Almost everyone stresses about money. Very few of us dare talk about it.
It’s time we broke the taboo. In Australia, we have some of the world’s most expensive housing and the highest levels of personal debt. The moment interest rates go up, so do stress levels across the country.
Rising interest rates, runaway rents and rampant inflation are not things we can control. When it comes to these factors we are largely at the mercy of the markets – and it’s not a comfortable feeling.
We feel financial stress so acutely because it is linked to our survival instinct. A need for secure accommodation, food, heating and other essentials is part of our DNA. Having enough money makes us feel safe. Not having enough can make us feel extremely worried.
Our personal identity and values can also be intimately wrapped up in our finances. Most of us take pride in being able to provide. It’s also very natural to want to keep up with our peers and fit the picture of success that has been so heavily marketed to us.
As much as we worry about paying the bills, we worry about what others will think. The thought of not being able to afford all those things we think we ‘should’ have can fill us with dread and shame. While we may be competent and hard-working, economic factors can easily make it seem like doing our best isn’t good enough.
Financial stress also often comes at times when we are going through other difficulties, such as a relationship breakdown, an illness or having to act as a carer. It we are already experiencing a mental health issue, financial stress can make things seem even harder.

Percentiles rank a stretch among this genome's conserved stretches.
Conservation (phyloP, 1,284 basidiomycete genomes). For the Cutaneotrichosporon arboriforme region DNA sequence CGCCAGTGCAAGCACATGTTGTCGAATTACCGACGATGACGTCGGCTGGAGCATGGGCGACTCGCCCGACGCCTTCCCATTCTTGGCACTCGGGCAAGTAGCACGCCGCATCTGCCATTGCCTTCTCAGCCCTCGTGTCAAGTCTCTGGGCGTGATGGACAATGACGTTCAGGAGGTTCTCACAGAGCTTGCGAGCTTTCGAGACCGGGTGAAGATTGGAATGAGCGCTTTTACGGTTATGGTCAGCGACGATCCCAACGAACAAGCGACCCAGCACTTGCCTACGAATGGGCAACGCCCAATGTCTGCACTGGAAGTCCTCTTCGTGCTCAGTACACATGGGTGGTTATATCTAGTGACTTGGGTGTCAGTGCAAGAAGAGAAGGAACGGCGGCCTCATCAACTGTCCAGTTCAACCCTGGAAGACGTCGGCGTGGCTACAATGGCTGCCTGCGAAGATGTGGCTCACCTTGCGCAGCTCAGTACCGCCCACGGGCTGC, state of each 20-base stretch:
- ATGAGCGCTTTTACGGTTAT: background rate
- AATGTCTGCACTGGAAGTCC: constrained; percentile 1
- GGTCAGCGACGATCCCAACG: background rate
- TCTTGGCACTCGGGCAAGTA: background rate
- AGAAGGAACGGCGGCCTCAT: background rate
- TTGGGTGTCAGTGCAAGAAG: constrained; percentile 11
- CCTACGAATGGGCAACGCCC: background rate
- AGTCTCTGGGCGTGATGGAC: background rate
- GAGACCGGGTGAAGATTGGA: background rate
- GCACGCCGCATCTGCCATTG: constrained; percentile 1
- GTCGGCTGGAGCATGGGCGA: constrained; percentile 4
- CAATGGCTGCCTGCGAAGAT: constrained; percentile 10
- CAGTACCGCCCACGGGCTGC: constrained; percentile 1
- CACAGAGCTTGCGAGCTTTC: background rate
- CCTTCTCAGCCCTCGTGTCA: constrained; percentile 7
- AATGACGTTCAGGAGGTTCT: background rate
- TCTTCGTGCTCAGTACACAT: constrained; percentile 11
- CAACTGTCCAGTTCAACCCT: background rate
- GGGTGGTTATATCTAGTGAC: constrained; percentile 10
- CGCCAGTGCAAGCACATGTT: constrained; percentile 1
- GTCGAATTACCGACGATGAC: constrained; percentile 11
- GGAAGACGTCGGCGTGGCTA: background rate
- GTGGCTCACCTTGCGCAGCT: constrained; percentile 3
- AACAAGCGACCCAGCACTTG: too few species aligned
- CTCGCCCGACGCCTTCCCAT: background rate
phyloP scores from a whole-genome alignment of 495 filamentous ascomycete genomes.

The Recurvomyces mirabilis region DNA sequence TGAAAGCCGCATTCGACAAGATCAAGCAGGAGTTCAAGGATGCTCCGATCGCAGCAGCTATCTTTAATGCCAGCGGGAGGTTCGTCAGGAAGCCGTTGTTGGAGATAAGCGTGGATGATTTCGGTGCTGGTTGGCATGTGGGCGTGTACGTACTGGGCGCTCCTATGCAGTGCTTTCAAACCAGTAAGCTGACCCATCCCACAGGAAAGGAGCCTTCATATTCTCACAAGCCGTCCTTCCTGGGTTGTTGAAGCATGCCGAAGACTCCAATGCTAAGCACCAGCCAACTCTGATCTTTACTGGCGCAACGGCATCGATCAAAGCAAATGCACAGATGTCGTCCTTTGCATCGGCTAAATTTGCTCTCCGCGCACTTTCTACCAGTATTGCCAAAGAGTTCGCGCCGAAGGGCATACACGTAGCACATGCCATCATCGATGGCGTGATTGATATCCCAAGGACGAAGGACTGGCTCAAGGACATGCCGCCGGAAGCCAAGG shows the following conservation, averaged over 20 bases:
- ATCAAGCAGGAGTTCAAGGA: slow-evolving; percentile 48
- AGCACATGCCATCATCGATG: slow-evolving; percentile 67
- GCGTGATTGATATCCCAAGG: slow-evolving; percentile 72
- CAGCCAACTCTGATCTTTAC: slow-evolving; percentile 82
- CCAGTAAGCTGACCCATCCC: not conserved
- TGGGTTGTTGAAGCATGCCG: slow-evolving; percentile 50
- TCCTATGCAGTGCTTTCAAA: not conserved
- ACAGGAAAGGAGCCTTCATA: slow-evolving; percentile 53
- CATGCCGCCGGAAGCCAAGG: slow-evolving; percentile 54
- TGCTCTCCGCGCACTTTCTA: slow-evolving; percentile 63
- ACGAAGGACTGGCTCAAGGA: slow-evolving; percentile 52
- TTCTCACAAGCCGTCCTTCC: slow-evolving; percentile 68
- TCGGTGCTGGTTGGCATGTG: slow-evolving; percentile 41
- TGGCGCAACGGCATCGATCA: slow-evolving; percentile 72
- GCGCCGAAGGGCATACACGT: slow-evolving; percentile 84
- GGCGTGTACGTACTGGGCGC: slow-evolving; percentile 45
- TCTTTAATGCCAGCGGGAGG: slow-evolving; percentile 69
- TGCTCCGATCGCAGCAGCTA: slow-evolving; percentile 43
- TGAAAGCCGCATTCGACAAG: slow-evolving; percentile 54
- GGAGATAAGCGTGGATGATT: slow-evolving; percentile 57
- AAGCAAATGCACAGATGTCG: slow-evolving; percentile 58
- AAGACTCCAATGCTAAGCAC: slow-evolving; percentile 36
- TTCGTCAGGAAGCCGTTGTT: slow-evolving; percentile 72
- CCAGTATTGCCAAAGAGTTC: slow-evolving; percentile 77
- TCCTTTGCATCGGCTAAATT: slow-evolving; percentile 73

If you are experiencing financial stress, you are not alone. To help ease the strain, there are numerous practical strategies we can all put in place.
Size it up
Many of us can find money stuff boring, confusing or scary. When we don’t know exactly how big our problems are, in our minds we can make them a whole lot bigger and scarier. Budgeting can help cut down problems to their actual size. It can also reveal paths forward and prompt us to take practical action. By tackling what is within our spere of influence, we can regain agency over our financial situation and move forward with a clear plan. This can make us feel far more comfortable than facing a daunting unknown. For a simple budgeting tool and some practical advice, visit the Money Smart website.
Reach out for help
In Australia, the National Debt Helpline is one of many services that provide valuable information and free support, including financial counselling. Financial counsellors provide the type of practical help that can alleviate a huge amount of stress. By assisting with budgeting, consolidating debts and organising payment plans, they can help straighten out your finances and get you back on track. Financial counsellors can help you to understand your rights, negotiate debt relief and access hardship provisions to make paying off debts more manageable. Most financial counselling services are free of charge (and free of judgement).
Get on the same page